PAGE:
Legacy System Mindset

Note: This is a rework of the forward I wrote for the book “Brownfield Application Development in .NET.” No one reads forwards, so I thought I might republish here. I made a few, minor edits to help it stand on its own.

It takes a certain mindset, maybe brand of will, to succeed in wrangling out of control systems. I’m a strong believer in putting values and principles first in the selections of practices, techniques, and tools. Sticking to a core set of values helps us gain ground whole working in tricky, gnarly systems.

Three values help when dealing with legacy systems: passion, patience, and collaboration. There are others, but these three give have given me solid ground when detangling and delivering a legacy system.

Passion drives the best developers to find and master new tools that work, an act which inspires those around them to embark on the same journey. Engineers who have a passion for crafting elegant, maintainable solutions for well defined problems and a drive for learning new techniques to do so are the real ninjas. The myth of the 10x unicorn developer is an insult to the hard hours many of us put into inquiry, practice, and action to advance our craft.

Working with legacy systems requires a particular kind of passion. Situational passion. Legacy systems tend to be chock-full of cleverness, mystery, and fatiguing, mind-bending problems. It helps if you don’t mind getting your hands dirty. It helps if you have the courage to throw yourself headlong into the mess. It helps if you’re motivated by reducing entropy over time. It helps if you can lead your mates through examples. These examples illustrate the particular brand of passion suited to this type of work.

Technical debt is a drag in more ways than one. Literally, enough debt will clog throughput of business value delivery, slowing time to market. Figuratively, unruly code chips away at an individual contributor’s willingness to live, participate, and engage in your product community. In agile manifesto terms, it jacks up sustainability.

Improvement takes time — Patience + Passion.

Does anyone enjoy showing up to work and treading water for days, weeks, or months on end? Sometimes a section of code can seem so daunting, an attempt at modifying its behavior so hopeless, yet a rewrite/reboot is impossible because even though the system is legacy it is in someway important and successful to its owner, operator, and customers. Never mind more nefarious obstacles beyond our control: politics, vendor lock-in, short-term myopia, sunk cost fallacy, etc.

Technical debt is a drag in more ways than one. Literally, enough debt will clog throughput of business value delivery, slowing time to market. Figuratively, unruly code chips away at an individual contributor’s willingness to live, participate, and engage in your product community. In agile manifesto terms, it jacks up sustainability.

As a developer and maker, working in a larger ecosystem, there are likely forces beyond your control. Slim chance your product development financier will readily part with funds needed to “ensure you get it right this time.” Sometimes you’ll find yourself thrown into a brownfield system that’s supporting a successful revenue stream. The system, too big and important to fail, has less of a roadmap and more of an event horizon. It is here to stay because money.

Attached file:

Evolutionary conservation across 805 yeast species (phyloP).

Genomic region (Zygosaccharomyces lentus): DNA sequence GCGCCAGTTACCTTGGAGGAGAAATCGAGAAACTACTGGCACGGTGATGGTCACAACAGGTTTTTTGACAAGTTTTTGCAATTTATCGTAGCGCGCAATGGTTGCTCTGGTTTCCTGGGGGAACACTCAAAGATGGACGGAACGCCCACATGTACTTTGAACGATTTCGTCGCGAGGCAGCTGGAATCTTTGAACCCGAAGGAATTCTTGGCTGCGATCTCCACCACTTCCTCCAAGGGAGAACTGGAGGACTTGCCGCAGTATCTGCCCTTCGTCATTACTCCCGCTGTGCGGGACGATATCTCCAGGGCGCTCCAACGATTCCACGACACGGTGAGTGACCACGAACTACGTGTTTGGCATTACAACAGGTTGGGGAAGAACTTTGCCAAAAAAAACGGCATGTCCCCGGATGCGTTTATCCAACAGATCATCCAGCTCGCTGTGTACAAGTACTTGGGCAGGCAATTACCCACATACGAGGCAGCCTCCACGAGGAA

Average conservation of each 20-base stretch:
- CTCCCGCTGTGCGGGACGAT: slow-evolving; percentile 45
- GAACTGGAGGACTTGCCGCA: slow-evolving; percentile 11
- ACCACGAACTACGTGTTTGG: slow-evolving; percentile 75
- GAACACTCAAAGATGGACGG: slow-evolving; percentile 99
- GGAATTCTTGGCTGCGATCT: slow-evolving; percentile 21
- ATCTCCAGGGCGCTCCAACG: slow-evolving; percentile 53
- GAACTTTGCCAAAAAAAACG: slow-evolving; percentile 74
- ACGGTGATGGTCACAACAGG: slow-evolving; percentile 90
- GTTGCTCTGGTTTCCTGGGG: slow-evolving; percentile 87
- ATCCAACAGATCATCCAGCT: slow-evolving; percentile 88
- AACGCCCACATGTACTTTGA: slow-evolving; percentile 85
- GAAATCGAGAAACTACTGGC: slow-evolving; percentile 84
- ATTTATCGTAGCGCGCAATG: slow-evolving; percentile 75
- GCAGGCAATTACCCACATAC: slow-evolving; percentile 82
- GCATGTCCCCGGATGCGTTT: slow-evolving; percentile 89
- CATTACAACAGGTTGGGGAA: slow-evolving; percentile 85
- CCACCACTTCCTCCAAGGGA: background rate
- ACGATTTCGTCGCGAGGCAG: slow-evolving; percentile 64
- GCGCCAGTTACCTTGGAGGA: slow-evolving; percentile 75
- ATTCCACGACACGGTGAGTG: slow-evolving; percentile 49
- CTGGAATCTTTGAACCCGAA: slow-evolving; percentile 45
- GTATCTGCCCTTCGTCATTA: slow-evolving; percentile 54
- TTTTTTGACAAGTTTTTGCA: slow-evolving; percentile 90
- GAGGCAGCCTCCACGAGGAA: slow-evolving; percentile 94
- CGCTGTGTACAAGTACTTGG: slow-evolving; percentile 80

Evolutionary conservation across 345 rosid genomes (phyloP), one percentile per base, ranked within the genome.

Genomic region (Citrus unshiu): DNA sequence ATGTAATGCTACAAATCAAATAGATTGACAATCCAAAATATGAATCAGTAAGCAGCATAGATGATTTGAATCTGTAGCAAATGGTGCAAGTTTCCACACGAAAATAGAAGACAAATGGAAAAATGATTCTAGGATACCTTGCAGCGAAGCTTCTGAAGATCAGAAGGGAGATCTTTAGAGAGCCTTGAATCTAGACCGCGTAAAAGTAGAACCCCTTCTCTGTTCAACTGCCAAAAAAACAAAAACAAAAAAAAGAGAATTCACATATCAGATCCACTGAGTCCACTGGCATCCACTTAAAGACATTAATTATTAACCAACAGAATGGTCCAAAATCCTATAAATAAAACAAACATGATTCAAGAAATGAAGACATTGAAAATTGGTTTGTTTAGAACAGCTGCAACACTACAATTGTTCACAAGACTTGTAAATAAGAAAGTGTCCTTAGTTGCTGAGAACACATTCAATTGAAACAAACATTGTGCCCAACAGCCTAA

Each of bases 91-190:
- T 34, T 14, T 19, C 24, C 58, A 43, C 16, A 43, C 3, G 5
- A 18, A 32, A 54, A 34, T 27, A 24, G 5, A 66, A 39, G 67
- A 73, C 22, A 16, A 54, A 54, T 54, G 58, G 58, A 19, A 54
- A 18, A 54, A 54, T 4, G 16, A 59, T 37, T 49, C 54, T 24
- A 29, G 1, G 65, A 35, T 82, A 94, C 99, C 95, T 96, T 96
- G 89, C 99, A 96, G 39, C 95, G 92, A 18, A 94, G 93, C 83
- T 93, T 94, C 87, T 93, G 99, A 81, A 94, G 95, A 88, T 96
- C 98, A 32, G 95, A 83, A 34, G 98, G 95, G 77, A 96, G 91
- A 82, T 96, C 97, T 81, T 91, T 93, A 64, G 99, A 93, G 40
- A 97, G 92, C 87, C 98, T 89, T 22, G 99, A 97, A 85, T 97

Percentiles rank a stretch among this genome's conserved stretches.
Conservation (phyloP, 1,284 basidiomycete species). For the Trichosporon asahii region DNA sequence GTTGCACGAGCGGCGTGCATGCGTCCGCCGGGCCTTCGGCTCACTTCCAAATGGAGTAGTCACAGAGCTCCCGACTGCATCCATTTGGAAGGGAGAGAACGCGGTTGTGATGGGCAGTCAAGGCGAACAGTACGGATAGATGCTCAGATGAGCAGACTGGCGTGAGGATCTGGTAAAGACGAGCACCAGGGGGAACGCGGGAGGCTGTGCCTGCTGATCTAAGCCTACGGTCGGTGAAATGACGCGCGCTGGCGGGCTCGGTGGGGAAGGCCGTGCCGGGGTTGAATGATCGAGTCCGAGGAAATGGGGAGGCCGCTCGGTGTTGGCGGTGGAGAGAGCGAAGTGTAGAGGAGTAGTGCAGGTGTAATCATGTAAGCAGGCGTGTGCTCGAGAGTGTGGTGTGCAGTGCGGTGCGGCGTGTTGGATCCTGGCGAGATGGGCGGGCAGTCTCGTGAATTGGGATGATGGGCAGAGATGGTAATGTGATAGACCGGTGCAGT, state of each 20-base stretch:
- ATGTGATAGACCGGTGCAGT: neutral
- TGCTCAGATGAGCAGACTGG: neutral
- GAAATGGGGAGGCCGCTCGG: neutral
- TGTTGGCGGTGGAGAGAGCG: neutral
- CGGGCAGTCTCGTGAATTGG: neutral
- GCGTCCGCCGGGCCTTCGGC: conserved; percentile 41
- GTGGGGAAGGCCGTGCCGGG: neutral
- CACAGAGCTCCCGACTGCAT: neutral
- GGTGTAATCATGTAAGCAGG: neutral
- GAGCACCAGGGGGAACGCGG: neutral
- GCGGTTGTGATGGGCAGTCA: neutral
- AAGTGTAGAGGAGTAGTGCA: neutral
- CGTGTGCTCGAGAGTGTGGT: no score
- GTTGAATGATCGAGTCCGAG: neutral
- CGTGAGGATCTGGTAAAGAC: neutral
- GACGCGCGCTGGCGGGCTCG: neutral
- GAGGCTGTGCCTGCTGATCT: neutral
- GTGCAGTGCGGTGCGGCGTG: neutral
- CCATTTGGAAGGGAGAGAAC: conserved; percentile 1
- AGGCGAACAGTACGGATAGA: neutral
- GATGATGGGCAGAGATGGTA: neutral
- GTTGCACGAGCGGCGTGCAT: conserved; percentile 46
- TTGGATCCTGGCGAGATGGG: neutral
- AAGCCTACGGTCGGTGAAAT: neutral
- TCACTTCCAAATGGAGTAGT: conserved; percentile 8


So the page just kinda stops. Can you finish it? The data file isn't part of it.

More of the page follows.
Don’t despair! Steel yourself, summon and practice patience. Look for areas where you can make improvements, small and, eventually, large. You might have to be patient with your sponsors. Build influence through lucid arguments and results. Delivering on what you say you’ll deliver starts you on the path to a trust relationship, and more trust grants permission to make more ambitious, systemic changes. Small to large. Patience.

It‘ll take time. Patience! This is fine. While you’re practicing patience, learning, and pragmatism you‘ll slake your thirst and ambition and slow your first impressions which may damage influence. Repeat this manta, “good leaders demonstrate a good attitude.” Keep morale steady, especially when the going gets rough.

Getting people all aboard the improvement train is key. It’s everything. Collaborate with your customers and fellow developers, testers, product managers, designers, and others to succeed a sustainable, methodical turnaround.

Leadership, I keep finding, has very little to do with a role, title, or position, and everything to do with who steps up in a given situation.

Your sponsors should understand the long-term benefits of large scale refactoring, restructuring, or even rewrites. When you bring such a proposal to the table, you’re bringing it to a negotiating table. Help your sponsors understand the value of investing in quality — “what’s in it for me?” Make your case with supporting data, in terms non-technical folks can understand. Don’t ambush, share. In my experience true collaboration builds as a snowball effect. It only takes one leader on the team to get it rolling, and that might as well be you. Leadership, I keep finding, has very little to do with a role, title, or position, and everything to do with who steps up in a given situation.

Collaborating for more parsecs!

I spent the first half of my career creating software intensive products from the ground up, involved from inception through to deployment. I was exclusively a greenfield app guy. When I entered a product community that had real technical debt, it was a harsh transition.

Most of my frustrations stemmed from my inability to invite a collaboration, my own impatience, and misaligned passion for a set of practices inappropriate for puzzling through confusing code. It took a few interventions from peers, people I consider situational leaders, to get my mind around the fact that my attitude was holding me back. Once I listened to that feedback, took it, and started working toward changing my mindset, I found my efficacy improved greatly.